Further Evidence of Inadequate Quality in Lateral Flow Devices Commercially Offered for the Diagnosis of Rabies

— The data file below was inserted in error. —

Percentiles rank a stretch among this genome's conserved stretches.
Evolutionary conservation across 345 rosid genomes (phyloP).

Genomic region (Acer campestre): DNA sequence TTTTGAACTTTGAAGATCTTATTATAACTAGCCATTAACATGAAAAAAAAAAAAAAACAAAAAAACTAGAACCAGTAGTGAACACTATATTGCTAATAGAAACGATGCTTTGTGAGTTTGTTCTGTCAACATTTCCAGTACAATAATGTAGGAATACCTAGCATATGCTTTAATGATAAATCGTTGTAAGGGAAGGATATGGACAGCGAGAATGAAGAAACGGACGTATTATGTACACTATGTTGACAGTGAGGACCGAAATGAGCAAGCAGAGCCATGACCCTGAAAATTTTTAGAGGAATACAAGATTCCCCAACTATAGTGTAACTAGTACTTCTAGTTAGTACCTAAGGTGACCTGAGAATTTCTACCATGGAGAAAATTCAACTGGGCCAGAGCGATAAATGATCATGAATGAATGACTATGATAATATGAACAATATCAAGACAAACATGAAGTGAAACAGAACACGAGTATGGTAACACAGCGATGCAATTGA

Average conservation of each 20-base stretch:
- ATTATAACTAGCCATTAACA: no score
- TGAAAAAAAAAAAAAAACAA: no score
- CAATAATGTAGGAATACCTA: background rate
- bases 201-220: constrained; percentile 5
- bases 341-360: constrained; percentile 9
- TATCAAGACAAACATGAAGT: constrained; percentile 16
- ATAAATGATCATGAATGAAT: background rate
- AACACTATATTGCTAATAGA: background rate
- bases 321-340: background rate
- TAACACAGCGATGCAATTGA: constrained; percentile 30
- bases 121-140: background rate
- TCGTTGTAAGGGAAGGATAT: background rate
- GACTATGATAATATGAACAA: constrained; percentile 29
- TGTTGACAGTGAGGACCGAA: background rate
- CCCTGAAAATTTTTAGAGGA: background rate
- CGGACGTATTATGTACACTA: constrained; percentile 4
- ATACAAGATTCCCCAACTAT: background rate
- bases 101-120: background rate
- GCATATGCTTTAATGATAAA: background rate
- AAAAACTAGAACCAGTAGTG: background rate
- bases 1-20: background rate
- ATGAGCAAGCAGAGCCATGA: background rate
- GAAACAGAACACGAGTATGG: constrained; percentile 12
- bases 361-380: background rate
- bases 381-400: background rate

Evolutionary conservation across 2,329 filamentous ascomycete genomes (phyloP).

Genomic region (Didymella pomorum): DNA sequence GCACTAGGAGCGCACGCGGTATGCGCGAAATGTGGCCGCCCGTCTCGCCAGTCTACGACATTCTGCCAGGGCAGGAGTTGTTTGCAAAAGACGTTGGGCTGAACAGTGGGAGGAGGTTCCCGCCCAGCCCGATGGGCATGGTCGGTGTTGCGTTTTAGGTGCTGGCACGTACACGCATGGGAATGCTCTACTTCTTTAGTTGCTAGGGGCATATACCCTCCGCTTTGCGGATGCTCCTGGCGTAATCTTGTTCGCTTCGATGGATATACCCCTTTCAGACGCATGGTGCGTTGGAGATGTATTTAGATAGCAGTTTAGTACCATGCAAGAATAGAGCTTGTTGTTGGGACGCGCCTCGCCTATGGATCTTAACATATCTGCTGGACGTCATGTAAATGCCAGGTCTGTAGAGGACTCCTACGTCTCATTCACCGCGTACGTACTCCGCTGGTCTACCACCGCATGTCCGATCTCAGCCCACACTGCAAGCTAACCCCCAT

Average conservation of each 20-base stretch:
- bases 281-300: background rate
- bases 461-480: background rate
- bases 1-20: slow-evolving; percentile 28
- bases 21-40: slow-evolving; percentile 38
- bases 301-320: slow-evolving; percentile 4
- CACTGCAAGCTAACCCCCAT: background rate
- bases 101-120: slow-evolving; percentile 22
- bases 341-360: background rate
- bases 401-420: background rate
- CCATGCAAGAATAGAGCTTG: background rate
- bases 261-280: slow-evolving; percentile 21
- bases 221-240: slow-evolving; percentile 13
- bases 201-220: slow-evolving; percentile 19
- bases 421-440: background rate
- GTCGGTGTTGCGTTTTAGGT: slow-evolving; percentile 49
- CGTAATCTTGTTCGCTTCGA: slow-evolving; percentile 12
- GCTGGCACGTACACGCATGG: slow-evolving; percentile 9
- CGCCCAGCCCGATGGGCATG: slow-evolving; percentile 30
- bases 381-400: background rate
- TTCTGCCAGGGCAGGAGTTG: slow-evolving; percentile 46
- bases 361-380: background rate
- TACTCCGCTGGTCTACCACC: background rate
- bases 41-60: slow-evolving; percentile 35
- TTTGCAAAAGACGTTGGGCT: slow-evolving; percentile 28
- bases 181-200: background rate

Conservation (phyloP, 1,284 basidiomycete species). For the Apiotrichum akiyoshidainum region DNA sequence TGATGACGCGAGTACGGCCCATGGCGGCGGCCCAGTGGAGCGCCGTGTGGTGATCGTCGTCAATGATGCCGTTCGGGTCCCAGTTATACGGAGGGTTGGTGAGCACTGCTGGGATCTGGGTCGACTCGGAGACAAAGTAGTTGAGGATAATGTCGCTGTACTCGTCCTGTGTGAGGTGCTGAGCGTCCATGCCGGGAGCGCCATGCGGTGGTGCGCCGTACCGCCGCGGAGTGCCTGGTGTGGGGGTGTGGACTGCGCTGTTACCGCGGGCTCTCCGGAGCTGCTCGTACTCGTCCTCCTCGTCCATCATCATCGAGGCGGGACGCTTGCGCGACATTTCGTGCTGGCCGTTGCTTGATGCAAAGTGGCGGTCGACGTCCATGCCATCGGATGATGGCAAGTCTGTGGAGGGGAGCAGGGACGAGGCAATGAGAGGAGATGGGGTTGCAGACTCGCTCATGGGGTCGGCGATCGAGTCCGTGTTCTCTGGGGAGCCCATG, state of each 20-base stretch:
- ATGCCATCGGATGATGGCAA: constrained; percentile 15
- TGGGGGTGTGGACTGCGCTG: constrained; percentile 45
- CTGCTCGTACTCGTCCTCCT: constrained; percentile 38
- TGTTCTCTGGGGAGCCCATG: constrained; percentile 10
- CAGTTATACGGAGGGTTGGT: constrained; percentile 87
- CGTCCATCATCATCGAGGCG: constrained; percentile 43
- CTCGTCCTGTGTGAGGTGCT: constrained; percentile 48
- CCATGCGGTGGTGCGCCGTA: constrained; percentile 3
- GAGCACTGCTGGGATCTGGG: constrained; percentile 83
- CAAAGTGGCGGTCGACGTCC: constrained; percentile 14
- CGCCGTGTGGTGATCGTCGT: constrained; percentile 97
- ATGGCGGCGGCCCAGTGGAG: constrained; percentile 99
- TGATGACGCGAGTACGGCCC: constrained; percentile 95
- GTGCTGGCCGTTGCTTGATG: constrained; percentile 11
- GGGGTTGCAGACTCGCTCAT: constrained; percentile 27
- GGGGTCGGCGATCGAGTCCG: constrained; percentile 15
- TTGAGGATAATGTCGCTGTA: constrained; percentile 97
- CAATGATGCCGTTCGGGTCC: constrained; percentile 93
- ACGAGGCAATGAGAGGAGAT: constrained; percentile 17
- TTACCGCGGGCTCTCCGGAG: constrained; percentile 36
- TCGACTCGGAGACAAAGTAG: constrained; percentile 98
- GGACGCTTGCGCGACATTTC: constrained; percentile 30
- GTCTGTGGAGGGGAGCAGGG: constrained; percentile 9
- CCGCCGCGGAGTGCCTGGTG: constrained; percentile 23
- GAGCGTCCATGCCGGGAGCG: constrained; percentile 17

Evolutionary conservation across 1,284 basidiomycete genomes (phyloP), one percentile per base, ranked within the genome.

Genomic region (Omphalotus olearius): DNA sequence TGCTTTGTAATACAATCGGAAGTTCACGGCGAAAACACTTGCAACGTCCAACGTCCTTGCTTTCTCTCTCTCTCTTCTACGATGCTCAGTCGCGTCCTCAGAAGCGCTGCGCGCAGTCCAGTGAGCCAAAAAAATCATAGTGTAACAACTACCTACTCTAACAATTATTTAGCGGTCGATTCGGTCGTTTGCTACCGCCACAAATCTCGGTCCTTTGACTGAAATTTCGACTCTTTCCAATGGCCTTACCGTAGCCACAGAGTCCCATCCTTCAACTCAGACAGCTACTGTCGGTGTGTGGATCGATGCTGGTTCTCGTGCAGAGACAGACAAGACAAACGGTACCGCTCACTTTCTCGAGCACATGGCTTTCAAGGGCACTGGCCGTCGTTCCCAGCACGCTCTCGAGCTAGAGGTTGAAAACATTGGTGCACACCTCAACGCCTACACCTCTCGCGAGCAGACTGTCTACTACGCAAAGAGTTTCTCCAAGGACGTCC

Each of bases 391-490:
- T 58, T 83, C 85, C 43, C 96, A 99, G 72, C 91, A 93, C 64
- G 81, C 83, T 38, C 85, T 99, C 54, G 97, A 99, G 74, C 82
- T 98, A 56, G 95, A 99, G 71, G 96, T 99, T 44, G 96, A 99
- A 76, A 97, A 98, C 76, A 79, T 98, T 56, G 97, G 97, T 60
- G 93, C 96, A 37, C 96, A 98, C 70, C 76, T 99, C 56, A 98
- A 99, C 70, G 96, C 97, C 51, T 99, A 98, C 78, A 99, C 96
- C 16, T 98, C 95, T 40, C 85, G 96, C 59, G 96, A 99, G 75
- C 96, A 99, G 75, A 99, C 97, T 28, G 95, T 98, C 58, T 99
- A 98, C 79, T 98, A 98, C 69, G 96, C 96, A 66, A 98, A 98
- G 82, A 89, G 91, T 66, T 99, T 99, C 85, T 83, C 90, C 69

As a neglected zoonotic disease, rabies causes approximately 5.9 × 104 human deaths annually, primarily affecting low- and middle-income countries in Asia and Africa. In those regions, insufficient surveillance is hampering adequate medical intervention and is driving the vicious cycle of neglect. Where resources to provide laboratory disease confirmation are limited, there is a need for user-friendly and low-cost reliable diagnostic tools that do not rely on specialized laboratory facilities. Lateral flow devices (LFD) offer an alternative to conventional diagnostic methods and may strengthen control efforts in low-resource settings. Five different commercially available LFDs were compared in a multi-centered study with respect to their diagnostic sensitivity and their agreement with standard rabies diagnostic techniques. Our evaluation was conducted by several international reference laboratories using a broad panel of samples. The overall sensitivities ranged from 0% up to 62%, depending on the LFD manufacturer, with substantial variation between the different laboratories. Samples with high antigen content and high relative viral load tended to test positive more often in the Anigen/Bionote test, the latter being the one with the best performance. Still, the overall unsatisfactory findings corroborate a previous study and indicate a persistent lack of appropriate test validation and quality control. At present, the tested kits are not suitable for in-field use for rabies diagnosis, especially not for suspect animals where human contact has been identified, as an incorrect negative diagnosis may result in human casualties. This study points out the discrepancy between the enormous need for such a diagnostic tool on the one hand, and on the other hand, a number of already existing tests that are not yet ready for use.